The Deal: Sense of the Markets: For Now at Least, Euronext May Stay Single

NEW YORK (The Deal) -- A planned initial public offering of Euronext has raised the possibility of a takeover of the pan-European exchange operator but potential trade buyers are likely to be wary. On top of that, political pressure from Paris, concerned about being financially sidelined by Frankfurt and London, may make a sale to a foreign bidder even more difficult.

Atlanta-based IntercontinentalExchange Group (ICE), or ICE, earlier this month completed its $11 billion acquisition of NYSE Euronext and said it hoped to carve out and list Euronext by the summer. The move was expected: ICE had promised to make Euronext independent to appease regulators worried about a trans-Atlantic powerhouse.

However, the planned IPO may have flushed out interested suitors, including several who have made previous runs at the bourse. The Wall Street Journal recently reported that the continent's three main exchange operators -- London Stock Exchange Group (LSE.L), Frankfurt's Deutsche Borse and Nasdaq OMX Group (NDAQ) -- had all at least mulled an offer.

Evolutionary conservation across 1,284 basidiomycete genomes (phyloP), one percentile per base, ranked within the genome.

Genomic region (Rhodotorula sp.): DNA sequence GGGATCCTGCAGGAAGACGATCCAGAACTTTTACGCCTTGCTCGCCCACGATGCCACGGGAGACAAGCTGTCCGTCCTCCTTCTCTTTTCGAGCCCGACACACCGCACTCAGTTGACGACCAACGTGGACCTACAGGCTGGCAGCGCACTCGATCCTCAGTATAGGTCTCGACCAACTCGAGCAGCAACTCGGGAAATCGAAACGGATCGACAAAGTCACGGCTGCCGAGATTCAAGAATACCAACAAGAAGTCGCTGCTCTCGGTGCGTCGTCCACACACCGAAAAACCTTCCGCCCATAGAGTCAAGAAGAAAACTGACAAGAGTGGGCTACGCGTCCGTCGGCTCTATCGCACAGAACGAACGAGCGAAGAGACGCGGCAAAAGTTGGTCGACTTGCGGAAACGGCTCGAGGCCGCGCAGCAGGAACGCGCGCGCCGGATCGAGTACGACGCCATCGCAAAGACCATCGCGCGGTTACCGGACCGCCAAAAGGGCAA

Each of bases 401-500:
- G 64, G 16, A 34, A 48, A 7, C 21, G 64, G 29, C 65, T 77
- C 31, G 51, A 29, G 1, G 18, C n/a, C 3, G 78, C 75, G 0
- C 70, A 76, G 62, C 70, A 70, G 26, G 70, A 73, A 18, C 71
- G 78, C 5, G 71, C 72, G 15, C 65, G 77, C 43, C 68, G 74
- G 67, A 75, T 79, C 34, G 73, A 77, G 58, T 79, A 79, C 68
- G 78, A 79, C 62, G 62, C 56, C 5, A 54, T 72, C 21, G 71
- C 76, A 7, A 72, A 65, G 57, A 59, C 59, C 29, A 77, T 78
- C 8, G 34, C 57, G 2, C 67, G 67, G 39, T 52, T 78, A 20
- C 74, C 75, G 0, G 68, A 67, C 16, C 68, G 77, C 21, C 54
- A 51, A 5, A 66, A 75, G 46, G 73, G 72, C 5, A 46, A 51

All three refused to comment, and analysts said that though the three would be interested, Euronext's main stock trading activities were no longer as interesting to rivals since they are looking for growth in derivatives and markets farther afield.

Euronext itself is a combination of stock exchanges in Brussels, Amsterdam, Paris and Lisbon. It lists companies that had combined market capitalizations of $2.8 trillion at the end of 2012 -- compared with nearly $6.5 trillion on the London Stock Exchange and $1.6 trillion at Deutsche Borse.

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